Television’s ‘Necessary Fictions’: Queer as Folk, The L Word and the Imagined Gay Community
This source preferred by Christopher Pullen
Authors: Pullen, C.
Start date: 30 June 2006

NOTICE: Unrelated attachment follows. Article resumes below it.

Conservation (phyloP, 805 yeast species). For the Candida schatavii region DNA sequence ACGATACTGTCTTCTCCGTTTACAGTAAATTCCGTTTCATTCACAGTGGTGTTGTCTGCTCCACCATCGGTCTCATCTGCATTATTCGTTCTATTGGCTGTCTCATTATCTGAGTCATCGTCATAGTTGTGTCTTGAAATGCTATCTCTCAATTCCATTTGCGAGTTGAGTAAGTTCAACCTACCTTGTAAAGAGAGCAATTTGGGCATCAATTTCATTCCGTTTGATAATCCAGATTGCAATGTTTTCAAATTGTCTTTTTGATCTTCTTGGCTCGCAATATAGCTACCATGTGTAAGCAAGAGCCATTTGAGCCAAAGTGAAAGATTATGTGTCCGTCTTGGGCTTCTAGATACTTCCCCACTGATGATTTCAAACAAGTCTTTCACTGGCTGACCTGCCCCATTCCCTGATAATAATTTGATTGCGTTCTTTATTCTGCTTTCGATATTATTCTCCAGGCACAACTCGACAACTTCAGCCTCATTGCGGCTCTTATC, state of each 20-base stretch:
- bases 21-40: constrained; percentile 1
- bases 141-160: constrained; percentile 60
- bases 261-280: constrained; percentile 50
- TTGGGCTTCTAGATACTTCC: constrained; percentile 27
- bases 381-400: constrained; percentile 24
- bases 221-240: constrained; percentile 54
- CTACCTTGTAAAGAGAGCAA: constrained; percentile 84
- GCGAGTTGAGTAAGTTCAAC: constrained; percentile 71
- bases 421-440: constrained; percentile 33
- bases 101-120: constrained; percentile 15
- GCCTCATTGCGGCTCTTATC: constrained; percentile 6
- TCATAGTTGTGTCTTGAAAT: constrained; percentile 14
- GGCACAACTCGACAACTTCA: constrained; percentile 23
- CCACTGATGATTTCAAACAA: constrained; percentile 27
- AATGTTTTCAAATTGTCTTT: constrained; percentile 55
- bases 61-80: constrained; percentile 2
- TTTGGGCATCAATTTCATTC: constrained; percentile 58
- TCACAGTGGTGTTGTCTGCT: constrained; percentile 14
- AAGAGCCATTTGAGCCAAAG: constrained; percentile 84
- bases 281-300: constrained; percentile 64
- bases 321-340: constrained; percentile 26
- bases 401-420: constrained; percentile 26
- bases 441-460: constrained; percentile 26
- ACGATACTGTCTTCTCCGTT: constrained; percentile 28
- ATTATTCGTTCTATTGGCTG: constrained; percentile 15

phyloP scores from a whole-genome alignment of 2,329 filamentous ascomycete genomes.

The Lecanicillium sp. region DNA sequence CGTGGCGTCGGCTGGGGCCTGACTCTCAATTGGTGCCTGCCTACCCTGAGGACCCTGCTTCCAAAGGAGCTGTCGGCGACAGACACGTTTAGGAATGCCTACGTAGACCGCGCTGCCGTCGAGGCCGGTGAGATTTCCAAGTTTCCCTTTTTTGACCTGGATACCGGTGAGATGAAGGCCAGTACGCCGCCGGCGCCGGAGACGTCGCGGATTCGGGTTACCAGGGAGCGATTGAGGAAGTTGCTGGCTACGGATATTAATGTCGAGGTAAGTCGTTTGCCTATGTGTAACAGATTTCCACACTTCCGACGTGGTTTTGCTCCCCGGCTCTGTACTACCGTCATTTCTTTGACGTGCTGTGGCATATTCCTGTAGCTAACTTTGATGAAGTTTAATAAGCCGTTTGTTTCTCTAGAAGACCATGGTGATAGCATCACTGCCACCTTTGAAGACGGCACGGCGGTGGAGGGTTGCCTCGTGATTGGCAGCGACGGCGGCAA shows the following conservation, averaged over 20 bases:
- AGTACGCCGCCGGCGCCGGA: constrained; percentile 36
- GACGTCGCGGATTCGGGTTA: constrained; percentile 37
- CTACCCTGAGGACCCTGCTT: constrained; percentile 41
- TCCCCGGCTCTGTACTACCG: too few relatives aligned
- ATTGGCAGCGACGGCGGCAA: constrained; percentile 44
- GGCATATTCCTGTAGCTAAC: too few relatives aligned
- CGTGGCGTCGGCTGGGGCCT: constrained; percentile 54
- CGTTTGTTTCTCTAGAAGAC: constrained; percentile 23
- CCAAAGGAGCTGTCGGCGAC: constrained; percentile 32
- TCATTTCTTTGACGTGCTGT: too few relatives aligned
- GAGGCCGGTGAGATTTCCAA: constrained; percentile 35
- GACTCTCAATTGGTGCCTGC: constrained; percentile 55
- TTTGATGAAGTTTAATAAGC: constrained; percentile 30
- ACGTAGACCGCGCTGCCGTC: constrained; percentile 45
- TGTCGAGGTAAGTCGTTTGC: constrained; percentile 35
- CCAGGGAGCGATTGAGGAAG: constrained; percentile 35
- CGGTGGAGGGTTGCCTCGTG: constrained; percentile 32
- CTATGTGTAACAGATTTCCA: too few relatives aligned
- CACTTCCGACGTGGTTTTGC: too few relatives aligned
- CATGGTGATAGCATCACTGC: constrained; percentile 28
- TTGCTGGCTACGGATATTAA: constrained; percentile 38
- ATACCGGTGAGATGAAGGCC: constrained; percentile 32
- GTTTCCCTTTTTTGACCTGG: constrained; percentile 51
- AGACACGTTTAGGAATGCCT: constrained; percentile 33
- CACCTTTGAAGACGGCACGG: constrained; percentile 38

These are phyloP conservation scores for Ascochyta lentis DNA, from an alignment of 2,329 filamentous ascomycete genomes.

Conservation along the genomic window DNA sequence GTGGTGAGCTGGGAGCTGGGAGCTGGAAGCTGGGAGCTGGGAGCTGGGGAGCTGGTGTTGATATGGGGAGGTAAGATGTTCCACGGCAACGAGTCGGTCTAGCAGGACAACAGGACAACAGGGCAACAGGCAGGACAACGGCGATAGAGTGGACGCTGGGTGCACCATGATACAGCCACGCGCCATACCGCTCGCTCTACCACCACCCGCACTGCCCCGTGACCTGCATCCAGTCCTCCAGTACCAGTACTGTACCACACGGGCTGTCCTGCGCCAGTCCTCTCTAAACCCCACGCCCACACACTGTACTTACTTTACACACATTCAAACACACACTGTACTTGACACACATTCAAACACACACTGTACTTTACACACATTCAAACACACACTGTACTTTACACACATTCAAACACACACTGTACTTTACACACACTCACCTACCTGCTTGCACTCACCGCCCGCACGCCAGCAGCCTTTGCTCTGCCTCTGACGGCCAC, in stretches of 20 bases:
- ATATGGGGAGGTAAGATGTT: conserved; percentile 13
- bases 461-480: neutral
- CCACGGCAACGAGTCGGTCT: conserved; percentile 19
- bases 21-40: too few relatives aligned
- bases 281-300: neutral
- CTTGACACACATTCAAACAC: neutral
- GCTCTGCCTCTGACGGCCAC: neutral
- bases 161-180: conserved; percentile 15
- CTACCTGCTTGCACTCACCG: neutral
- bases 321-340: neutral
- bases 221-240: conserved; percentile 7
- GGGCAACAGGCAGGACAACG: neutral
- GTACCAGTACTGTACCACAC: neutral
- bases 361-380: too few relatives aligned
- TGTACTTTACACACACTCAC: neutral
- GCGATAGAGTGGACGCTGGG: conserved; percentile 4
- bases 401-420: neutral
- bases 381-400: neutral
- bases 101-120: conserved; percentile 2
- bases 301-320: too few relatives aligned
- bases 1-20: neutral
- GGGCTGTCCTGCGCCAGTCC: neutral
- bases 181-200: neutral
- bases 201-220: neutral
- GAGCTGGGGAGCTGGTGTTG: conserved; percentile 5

This paper examines the representation of the gay community and ideas of citizenship in Queer as Folk (Showtime, 2000-present, US; Channel 4, 1998, UK) and The L Word (Showtime, 2004-present). A central proposition is that these texts may be considered (in Jeffrey Weeks’ (2000) terms) as ‘necessary fictions’, which offer discursive space in the construction of an imagined gay community. At the same time this paper contextualises imagined differences between citizenship ideas in American and UK culture. Through comparing the British and American versions of Queer as Folk, it is revealed that the original British version disassembles the idea of ‘gay community’, through its focus on drama and isolation (conceding gay identity to dominant ‘outsider citizenship’ norms), while the American adaptation works towards the representation of a politically motivated integrated gay community (echoing ideas of civil liberty in the US constitution). In this way the significance of Russell T Davies’ original version of Queer as Folk is re-examined. It is suggested that whilst it was groundbreaking in vivifying gay identity, it was disconnected from the idea of a ‘working’ gay community. Showtime’s Queer as Folk and The L Word are discussed as offering more radical and assertive versions of gay communities. This moves beyond the purely sexual, the isolationist, and the provocative (of old world orders, and UK Queer as Folk), and towards the largely political, the cohesive and the connectedness of new identity forms.